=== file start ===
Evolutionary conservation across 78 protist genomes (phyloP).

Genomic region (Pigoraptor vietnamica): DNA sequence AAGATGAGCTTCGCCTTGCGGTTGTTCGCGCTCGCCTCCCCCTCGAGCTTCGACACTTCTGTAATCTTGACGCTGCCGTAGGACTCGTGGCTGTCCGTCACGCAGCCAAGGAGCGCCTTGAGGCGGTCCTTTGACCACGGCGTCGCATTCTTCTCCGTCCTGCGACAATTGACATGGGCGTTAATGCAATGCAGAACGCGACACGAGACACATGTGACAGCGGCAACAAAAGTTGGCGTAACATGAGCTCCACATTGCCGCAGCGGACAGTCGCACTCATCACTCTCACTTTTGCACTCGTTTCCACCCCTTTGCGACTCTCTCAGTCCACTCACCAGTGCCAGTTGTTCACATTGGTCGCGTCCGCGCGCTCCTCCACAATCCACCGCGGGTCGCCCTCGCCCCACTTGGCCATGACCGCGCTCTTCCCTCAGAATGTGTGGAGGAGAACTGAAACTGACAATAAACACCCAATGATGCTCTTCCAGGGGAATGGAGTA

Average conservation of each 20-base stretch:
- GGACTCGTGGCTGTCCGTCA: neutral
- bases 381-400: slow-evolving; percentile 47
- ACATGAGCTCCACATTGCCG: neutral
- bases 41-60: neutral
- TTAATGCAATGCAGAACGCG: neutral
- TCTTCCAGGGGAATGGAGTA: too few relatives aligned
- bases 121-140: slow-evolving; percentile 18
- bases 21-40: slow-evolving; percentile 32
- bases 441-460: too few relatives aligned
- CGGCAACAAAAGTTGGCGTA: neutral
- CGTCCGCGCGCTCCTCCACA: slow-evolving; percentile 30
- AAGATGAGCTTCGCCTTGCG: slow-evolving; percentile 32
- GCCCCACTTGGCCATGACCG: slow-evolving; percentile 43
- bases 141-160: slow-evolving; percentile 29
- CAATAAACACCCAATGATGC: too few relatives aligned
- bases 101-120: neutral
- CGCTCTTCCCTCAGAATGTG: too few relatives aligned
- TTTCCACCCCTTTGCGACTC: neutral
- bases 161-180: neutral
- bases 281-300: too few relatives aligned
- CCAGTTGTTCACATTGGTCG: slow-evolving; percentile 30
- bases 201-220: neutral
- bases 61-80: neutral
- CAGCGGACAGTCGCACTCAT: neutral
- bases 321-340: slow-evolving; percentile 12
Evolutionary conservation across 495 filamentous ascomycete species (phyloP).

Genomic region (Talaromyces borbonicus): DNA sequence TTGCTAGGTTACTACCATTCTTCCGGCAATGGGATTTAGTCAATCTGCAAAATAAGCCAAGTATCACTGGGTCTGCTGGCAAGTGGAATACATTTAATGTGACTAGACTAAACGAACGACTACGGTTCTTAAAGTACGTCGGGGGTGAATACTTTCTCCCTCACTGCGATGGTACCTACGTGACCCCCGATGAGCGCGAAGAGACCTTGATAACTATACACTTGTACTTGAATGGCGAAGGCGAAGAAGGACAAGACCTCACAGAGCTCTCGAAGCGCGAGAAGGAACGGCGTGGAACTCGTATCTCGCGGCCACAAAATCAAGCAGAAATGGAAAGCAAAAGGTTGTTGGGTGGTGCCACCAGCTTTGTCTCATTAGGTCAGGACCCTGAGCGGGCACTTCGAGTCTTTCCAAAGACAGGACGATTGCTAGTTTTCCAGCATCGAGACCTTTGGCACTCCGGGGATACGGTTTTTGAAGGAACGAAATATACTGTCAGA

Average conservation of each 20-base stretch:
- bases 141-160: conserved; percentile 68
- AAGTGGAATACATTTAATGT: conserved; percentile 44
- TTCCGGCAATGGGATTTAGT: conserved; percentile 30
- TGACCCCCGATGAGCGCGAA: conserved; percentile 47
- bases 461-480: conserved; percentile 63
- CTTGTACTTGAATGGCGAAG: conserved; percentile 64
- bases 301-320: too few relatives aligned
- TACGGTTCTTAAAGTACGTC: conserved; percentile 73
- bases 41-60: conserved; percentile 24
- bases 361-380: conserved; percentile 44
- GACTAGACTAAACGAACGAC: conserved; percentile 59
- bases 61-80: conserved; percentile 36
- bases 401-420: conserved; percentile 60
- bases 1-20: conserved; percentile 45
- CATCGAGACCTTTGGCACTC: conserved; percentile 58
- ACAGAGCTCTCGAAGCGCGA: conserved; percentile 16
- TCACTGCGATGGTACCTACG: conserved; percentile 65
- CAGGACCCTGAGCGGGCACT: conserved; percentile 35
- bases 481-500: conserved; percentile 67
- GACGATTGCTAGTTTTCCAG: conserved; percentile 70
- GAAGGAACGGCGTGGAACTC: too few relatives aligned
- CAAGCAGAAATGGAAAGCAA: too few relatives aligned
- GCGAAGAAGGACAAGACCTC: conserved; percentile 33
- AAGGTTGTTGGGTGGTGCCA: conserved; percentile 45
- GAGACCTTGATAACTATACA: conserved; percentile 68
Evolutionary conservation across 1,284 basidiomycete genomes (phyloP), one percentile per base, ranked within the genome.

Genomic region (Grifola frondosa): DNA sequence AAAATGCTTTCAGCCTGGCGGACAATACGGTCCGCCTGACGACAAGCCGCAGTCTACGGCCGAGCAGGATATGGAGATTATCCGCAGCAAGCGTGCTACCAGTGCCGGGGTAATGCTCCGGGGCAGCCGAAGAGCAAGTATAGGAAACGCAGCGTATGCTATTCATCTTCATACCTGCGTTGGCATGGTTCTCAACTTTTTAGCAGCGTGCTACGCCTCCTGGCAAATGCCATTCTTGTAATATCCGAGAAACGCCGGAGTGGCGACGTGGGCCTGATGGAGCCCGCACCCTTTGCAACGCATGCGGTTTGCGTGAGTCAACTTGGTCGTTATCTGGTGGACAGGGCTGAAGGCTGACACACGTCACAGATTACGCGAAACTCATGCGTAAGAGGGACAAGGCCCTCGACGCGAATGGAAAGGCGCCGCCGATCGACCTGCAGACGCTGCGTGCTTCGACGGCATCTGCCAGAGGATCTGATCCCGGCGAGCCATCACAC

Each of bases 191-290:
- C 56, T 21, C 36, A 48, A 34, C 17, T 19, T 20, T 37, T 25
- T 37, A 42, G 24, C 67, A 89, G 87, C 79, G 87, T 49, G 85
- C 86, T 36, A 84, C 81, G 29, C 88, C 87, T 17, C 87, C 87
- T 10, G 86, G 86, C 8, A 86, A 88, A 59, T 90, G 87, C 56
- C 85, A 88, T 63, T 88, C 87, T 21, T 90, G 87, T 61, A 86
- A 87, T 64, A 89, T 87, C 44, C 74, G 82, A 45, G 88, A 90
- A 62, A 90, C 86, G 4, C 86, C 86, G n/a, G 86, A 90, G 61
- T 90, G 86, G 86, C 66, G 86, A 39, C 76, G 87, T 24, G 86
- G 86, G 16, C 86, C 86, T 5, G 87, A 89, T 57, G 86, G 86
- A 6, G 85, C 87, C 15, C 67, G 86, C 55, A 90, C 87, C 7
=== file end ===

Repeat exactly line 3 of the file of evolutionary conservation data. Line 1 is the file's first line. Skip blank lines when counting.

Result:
Average conservation of each 20-base stretch: